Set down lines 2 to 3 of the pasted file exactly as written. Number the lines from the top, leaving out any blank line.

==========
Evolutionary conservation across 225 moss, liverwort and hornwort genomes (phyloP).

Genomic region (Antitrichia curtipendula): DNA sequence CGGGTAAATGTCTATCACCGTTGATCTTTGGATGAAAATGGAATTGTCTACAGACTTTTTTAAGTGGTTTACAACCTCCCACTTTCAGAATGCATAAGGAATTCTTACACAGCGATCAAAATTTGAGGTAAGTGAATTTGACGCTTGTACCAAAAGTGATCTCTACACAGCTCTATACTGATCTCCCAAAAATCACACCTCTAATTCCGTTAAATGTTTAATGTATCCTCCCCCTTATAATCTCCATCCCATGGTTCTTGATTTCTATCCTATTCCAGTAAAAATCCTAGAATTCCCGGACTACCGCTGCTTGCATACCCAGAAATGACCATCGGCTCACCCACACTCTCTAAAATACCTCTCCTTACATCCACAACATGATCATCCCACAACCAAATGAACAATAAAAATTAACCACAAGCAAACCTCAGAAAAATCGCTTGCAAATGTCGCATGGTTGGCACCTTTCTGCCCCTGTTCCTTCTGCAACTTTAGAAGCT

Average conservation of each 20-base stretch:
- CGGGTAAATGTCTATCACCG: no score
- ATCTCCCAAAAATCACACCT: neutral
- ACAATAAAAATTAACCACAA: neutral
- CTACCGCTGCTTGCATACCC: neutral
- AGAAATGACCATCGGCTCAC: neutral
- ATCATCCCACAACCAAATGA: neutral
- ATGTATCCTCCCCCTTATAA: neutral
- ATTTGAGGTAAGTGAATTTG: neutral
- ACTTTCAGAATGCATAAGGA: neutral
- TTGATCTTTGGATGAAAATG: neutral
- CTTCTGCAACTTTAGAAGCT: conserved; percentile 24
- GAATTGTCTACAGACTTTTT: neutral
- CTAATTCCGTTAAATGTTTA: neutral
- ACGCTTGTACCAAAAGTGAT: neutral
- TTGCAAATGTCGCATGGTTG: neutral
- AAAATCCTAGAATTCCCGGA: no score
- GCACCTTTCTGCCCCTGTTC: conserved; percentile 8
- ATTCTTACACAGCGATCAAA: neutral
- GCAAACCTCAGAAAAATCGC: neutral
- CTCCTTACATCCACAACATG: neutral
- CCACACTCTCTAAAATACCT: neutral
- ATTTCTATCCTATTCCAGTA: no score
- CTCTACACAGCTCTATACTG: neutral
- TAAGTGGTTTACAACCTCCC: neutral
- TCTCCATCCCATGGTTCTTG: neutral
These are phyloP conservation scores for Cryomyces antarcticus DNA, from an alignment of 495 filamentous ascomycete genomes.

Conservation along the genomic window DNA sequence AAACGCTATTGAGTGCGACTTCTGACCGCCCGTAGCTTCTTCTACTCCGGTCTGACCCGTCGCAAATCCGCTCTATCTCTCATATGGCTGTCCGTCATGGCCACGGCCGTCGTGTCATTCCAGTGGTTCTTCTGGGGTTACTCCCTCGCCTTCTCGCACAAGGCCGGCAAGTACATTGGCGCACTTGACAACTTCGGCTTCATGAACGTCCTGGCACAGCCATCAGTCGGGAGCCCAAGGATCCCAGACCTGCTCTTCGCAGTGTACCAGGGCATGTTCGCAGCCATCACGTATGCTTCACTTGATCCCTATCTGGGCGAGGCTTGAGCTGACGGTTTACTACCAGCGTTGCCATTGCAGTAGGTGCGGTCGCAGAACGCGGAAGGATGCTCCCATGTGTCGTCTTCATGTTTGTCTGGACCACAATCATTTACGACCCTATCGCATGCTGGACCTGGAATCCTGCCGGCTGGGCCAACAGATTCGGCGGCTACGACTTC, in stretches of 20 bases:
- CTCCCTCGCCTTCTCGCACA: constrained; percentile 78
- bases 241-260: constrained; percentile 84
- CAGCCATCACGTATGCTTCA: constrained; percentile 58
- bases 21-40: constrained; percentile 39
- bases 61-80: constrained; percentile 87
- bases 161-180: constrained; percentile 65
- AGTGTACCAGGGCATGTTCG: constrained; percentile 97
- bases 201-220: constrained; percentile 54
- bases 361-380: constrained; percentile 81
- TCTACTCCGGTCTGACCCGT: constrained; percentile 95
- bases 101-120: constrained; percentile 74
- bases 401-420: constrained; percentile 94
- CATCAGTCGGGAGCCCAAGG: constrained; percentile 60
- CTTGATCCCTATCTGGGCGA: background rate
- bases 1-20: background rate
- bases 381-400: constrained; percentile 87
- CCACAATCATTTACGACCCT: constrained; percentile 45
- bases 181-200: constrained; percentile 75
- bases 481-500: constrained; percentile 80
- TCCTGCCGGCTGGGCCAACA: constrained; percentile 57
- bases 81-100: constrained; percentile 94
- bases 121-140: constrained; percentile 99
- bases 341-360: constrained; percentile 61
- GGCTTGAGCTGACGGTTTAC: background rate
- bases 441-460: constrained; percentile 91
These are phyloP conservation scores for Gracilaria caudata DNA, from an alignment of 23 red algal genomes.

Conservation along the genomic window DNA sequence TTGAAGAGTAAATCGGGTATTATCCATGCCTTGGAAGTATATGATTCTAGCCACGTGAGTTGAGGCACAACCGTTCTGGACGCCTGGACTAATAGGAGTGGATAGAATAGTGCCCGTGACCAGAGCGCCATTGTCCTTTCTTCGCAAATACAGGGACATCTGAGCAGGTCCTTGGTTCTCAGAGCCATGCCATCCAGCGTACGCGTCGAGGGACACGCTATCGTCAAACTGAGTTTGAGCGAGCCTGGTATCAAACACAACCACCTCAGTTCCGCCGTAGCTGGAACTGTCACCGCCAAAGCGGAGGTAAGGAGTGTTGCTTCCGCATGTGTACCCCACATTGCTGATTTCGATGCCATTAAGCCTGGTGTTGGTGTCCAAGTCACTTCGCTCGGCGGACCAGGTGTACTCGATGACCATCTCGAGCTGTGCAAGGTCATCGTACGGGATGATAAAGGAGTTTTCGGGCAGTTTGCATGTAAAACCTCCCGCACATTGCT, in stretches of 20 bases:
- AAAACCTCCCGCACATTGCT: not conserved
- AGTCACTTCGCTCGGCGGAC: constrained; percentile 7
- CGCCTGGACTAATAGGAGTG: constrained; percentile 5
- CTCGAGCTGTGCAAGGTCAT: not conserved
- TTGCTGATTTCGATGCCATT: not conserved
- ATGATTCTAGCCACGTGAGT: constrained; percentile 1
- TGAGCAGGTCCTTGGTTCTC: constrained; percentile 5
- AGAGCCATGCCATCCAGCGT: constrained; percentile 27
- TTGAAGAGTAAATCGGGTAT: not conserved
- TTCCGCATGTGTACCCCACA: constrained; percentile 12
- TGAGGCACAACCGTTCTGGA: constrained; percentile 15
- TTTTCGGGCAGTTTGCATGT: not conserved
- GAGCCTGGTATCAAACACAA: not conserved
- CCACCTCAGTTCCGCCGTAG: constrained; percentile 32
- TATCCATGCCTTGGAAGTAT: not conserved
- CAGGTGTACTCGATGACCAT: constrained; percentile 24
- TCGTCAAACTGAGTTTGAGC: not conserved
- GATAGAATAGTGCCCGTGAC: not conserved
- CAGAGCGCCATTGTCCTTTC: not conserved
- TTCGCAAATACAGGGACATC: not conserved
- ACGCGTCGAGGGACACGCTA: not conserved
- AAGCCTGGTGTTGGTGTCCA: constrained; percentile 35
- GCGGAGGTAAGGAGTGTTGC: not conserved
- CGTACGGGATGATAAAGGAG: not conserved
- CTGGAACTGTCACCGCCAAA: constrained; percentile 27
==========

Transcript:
Genomic region (Antitrichia curtipendula): DNA sequence CGGGTAAATGTCTATCACCGTTGATCTTTGGATGAAAATGGAATTGTCTACAGACTTTTTTAAGTGGTTTACAACCTCCCACTTTCAGAATGCATAAGGAATTCTTACACAGCGATCAAAATTTGAGGTAAGTGAATTTGACGCTTGTACCAAAAGTGATCTCTACACAGCTCTATACTGATCTCCCAAAAATCACACCTCTAATTCCGTTAAATGTTTAATGTATCCTCCCCCTTATAATCTCCATCCCATGGTTCTTGATTTCTATCCTATTCCAGTAAAAATCCTAGAATTCCCGGACTACCGCTGCTTGCATACCCAGAAATGACCATCGGCTCACCCACACTCTCTAAAATACCTCTCCTTACATCCACAACATGATCATCCCACAACCAAATGAACAATAAAAATTAACCACAAGCAAACCTCAGAAAAATCGCTTGCAAATGTCGCATGGTTGGCACCTTTCTGCCCCTGTTCCTTCTGCAACTTTAGAAGCT

Average conservation of each 20-base stretch: